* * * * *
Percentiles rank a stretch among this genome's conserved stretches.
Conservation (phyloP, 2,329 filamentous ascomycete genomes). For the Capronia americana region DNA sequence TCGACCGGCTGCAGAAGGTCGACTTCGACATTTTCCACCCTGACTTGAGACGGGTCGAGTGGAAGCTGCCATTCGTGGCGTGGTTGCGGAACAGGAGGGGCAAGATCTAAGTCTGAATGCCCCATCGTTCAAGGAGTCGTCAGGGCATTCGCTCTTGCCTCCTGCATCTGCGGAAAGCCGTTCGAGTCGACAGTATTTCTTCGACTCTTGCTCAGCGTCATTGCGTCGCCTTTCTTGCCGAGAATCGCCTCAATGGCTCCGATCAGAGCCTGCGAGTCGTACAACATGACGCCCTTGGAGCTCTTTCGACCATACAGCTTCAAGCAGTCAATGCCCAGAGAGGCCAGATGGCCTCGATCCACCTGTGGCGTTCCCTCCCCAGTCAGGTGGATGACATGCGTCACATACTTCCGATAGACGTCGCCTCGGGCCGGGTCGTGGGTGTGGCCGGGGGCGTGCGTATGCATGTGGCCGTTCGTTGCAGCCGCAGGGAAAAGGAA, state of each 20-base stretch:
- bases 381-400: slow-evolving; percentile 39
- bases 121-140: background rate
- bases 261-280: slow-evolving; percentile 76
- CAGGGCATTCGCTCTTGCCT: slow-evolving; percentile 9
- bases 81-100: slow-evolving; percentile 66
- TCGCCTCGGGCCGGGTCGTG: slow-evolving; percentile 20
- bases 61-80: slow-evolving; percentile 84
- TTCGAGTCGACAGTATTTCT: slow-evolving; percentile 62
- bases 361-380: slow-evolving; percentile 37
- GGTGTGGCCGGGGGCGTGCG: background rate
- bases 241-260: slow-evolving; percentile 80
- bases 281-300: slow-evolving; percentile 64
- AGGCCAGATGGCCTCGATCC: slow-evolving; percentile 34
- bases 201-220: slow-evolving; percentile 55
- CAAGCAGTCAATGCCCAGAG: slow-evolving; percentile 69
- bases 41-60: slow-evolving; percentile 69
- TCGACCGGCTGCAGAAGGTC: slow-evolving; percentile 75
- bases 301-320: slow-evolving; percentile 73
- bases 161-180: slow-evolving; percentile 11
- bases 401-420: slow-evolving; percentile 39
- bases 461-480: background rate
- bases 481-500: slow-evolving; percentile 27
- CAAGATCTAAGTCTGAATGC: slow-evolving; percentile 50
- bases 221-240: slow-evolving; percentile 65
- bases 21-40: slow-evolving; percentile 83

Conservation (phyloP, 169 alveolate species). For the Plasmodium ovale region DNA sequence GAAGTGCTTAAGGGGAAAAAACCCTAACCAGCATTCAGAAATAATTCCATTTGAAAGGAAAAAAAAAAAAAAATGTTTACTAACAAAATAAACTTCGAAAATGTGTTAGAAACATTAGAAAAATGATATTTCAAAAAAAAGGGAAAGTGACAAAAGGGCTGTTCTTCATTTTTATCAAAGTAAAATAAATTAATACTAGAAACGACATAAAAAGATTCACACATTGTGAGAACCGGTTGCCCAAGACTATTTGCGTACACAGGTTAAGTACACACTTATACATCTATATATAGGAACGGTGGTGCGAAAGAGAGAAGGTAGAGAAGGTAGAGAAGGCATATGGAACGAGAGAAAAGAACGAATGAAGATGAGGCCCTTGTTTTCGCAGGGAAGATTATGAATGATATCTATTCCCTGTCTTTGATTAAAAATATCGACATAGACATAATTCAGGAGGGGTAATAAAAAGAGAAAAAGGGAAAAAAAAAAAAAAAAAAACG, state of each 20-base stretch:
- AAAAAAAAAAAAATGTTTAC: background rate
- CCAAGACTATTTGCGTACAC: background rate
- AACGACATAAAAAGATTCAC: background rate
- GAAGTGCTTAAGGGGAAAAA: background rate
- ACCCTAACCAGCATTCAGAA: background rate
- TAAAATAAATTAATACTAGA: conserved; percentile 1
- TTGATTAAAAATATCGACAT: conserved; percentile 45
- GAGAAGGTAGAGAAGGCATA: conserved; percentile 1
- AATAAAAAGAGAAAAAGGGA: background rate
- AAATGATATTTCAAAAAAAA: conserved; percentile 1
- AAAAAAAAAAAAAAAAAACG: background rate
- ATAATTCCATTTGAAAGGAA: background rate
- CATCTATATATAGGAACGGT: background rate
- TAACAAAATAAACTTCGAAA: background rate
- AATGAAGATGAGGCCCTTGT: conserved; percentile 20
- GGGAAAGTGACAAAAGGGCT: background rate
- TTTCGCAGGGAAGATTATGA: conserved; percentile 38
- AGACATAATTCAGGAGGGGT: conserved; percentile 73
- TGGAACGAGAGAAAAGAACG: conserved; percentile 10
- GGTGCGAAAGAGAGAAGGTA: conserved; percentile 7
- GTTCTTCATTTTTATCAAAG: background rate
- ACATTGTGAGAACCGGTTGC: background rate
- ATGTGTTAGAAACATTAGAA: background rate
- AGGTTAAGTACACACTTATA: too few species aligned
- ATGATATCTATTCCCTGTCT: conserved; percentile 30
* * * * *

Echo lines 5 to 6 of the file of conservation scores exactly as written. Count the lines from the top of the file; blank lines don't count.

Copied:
- bases 261-280: slow-evolving; percentile 76
- CAGGGCATTCGCTCTTGCCT: slow-evolving; percentile 9